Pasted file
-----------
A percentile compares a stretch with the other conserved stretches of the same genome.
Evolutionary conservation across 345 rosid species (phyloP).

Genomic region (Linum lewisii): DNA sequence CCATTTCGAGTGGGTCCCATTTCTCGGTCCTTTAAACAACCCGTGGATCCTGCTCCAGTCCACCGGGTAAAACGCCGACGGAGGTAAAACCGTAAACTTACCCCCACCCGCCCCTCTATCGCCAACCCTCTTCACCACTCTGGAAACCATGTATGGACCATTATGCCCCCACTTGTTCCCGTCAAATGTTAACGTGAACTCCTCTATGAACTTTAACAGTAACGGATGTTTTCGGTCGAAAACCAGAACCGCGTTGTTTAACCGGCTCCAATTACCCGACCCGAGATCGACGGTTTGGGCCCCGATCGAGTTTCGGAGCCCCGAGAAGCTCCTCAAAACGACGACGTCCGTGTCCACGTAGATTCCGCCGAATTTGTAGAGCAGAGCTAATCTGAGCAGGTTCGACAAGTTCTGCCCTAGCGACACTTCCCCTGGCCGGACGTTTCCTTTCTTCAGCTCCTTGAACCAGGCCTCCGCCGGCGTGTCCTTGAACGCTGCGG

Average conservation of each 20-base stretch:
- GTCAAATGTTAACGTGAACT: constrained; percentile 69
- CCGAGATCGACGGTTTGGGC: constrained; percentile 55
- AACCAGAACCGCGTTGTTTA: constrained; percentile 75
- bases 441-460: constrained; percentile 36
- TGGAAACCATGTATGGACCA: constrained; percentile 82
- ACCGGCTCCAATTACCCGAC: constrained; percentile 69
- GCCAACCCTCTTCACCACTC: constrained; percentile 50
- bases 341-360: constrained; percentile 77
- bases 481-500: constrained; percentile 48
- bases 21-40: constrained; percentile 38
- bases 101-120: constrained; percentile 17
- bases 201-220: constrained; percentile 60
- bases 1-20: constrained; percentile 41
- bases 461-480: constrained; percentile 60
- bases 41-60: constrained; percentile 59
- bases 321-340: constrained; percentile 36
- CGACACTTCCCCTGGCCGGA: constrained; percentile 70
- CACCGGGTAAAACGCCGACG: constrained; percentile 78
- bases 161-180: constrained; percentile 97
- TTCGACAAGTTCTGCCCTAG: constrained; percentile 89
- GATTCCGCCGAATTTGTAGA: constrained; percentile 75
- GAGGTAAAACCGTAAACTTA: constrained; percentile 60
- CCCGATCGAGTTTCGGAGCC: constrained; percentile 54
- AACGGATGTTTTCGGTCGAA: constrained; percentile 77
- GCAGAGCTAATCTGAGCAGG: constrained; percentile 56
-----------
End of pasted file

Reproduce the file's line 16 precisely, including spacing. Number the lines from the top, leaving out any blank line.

- bases 201-220: constrained; percentile 60